Food News

Nomad Melbourne, the long-awaited follow-up to the Sydney original, is finally open on Flinders Lane

“Opening a restaurant over Facetime is not an easy thing to do.”
A landscape shot of the dining room, with booth seating to the left and a kitchen full of ched

Nomad Melbourne is finally open on Flinders Lane. Photo: Sharyn Cairns

Have you tried travelling interstate at any point over the last two years? Between border closures, lockdowns and other pandemic hurdles to overcome, just planning a holiday away is a bit of a nightmare these days. Now imagine instead of a long weekend trip, you were trying to open a restaurant in another state. And not just any restaurant, but a long-awaited follow-up to one of the best restaurants in Sydney, in one of the best-known dining precincts in the country.

That’s what Jacqui Challinor, the executive chef at Nomad Sydney (and as of yesterday, Nomad Melbourne), has been dealing with. And she’s a bit knackered.

“Opening a restaurant over Facetime is not an easy thing to do,” says Challinor. “It was pretty bloody difficult … opening one restaurant [after lockdown] and then literally getting in a car and then coming down to open a second – I’m tired, I’m pretty beat.”

(Left to right) Co-owner Al Yazbek, beverage director Ged Bellis, co-owner Rebecca Yazbek, executive chef Jacqui Challinor

(Photo: Nomad)

Nomad is a fire-powered Middle Eastern and Mediterranean-leaning restaurant in Sydney that, under Challinor’s careful stewardship since 2014, has become one of Australia’s most feted restaurants – both locally and abroad. But she’s had a wild couple of years: a fire in late 2019 forced Nomad Sydney out of its Surry Hills home and into a new spot, literally Up the Road. Then, Nomad reopened properly in January 2020, just in time for COVID-19. At the same time, plans for Nomad’s expansion into Melbourne – initially slated for June 2020 – were continually scuppered by successive Victorian lockdowns.

But things are looking up again. Sydney’s finding its mojo, and Nomad Sydney is “busier than it’s ever been in eight years of trading,” Challinor says. (Beau, its spin-off and wine bar and deli,is coming next.) And Nomad Melbourne opened yesterday, at long last.

So how does it compare to the original? The most prominent difference is the space. Where Nomad Sydney, in its converted warehouse, is light and bright; Nomad Melbourne – because of its basement dining room that was formerly home to Ezard – is narrower and darker, with caramel leather booths, banquette seating, soft sconce lighting and neutral walls. It feels like Nomad, and it feels like Melbourne. As with Sydney, the kitchen has pride of position in the room: wherever you’re sitting, you’ll get a good view of the team – led by head chef Brendan Katich, who worked here while it was Ezard – while they work.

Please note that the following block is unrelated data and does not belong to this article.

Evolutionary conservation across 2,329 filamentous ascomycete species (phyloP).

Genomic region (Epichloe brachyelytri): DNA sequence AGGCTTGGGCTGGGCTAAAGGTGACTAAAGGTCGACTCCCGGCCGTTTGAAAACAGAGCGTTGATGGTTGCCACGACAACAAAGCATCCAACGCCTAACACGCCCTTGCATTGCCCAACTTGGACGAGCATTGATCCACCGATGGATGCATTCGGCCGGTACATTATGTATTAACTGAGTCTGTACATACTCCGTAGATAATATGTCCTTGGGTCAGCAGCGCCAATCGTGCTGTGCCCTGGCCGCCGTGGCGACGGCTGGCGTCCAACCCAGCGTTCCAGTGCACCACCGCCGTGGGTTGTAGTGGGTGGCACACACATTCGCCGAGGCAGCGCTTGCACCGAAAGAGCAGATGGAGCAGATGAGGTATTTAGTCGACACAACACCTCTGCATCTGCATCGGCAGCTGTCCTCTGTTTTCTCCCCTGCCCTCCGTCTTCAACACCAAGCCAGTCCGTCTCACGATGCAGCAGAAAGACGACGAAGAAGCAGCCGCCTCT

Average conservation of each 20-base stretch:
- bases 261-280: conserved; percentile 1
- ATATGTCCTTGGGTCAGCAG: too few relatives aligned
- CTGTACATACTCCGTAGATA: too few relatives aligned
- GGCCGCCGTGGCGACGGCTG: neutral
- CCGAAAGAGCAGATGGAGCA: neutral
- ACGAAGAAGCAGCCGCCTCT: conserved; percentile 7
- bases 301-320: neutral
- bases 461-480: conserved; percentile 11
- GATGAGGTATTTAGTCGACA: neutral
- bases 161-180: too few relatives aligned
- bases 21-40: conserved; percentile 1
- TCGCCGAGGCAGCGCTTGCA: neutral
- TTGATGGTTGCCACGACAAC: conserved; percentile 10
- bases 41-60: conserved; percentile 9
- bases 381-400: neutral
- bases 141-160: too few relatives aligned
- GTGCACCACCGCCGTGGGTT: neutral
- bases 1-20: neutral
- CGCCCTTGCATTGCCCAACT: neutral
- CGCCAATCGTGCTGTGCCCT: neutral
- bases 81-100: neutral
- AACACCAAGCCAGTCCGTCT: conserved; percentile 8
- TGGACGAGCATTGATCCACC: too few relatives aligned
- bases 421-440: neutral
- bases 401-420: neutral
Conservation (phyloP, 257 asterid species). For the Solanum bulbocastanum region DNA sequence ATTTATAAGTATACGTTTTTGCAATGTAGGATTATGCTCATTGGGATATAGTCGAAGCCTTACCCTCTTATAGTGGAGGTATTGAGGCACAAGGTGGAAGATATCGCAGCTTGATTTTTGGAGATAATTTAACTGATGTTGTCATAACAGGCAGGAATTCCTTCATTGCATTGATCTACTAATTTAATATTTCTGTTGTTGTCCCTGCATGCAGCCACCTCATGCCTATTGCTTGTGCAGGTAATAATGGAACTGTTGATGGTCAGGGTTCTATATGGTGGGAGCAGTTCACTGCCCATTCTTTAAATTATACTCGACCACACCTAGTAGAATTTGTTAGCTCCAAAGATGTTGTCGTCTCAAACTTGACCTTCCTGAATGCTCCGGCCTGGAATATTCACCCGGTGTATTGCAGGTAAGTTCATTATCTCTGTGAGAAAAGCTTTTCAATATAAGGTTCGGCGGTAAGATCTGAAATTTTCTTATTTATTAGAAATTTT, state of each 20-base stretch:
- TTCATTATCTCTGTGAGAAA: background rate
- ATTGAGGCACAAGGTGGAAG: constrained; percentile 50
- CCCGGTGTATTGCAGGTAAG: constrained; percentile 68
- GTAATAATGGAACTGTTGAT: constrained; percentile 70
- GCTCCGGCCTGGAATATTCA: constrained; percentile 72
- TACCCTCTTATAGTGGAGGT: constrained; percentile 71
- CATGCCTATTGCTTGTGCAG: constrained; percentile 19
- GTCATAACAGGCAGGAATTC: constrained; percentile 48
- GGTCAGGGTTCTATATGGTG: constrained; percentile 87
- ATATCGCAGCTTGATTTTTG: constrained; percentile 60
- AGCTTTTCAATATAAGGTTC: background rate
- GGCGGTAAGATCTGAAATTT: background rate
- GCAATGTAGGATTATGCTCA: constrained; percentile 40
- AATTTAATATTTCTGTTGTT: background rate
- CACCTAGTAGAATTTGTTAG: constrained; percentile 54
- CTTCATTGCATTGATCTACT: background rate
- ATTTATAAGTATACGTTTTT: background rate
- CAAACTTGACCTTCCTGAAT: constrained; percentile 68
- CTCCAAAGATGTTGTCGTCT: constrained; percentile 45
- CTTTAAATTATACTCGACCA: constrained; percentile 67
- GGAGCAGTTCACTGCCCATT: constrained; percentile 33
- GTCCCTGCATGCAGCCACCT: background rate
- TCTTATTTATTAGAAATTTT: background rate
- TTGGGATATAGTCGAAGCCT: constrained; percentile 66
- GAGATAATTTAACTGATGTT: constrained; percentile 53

Those chefs are cooking a menu that, just like the room, blends old with new. Favourites from Nomad Sydney’s menu – the kingfish ceviche, zucchini flowers with pecorino and truffle honey, Challinor’s olive oil ice-cream sandwich – are all present and accounted for, but the bulk of the line-up is comprised of newcomers taking full advantage of Victorian produce.

“The joy of this is being able to do something new, in a new environment, and the produce down here is insane,” Challinor says.

“Don’t get me wrong, you can get your hands on some beautiful stuff in Sydney, but the proximity and the abundance of growers down here – and how easy it is to get – is mind-blowing. It’s a pretty special place.”

Raven’s Creek pork from Moriac in Victoria’s Surf Coast region is one of the stars of the new menu. It shows up on the plate as a dry-aged cutlet that’s cooked over the hearth then dressed with a golden-raisin and caper salsa. In another dish, baked ricotta with Ortiz anchovies and roasted peppers, the cheese is made in-house with Jersey milk from the Messina dairy farm in Numurkah, about a three-hour drive north of Melbourne.

Drinks, by beverage director Ged Bellis, showcase Australian growers and winemakers, with a particular focus on Victorian producers. There are over 30 wines by the glass, with a slight lean towards whites. The few international representatives on the list come predominantly from France, with cameos from South Africa, New Zealand and the US.

There’s a substantial non-alcoholic drinks range, including cocktails such as the Nogroni, Heaps Normal non-alcoholic beer, and alt-vino from Non. Every signature cocktail heroes a different spirit (The Tequila Drink, The Rum Drink), but the bar can make all the classics, too.

The Nomad Melbourne dining room.

(Photo: Sharyn Cairns)

Melbourne is a very different place to what it was when Nomad was announced back in 2019. And Flinders Lane, despite still being the nexus of the city’s culinary culture, is situated in a CBD that’s in the middle of a pandemic-induced identity crisis. No one’s sure what the city centre will look like in a few months’ time. But Challinor couldn’t be happier to finally be here.

“Melbourne’s been through hell and back, but when freedom’s there, people embrace it, it will come back, I’m so confident that it will,” she says. “And as far as iconic dining destinations in Australia go, Flinders Lane is up the top, so I’m especially proud and honoured to have a little place here to call our own.”

“We cannot wait to see the city come back to life again.”

Nomad Melbourne

187 Flinders Lane, Melbourne, Vic

Mon-Tue 5pm-late

Wed-Sun 11am-late

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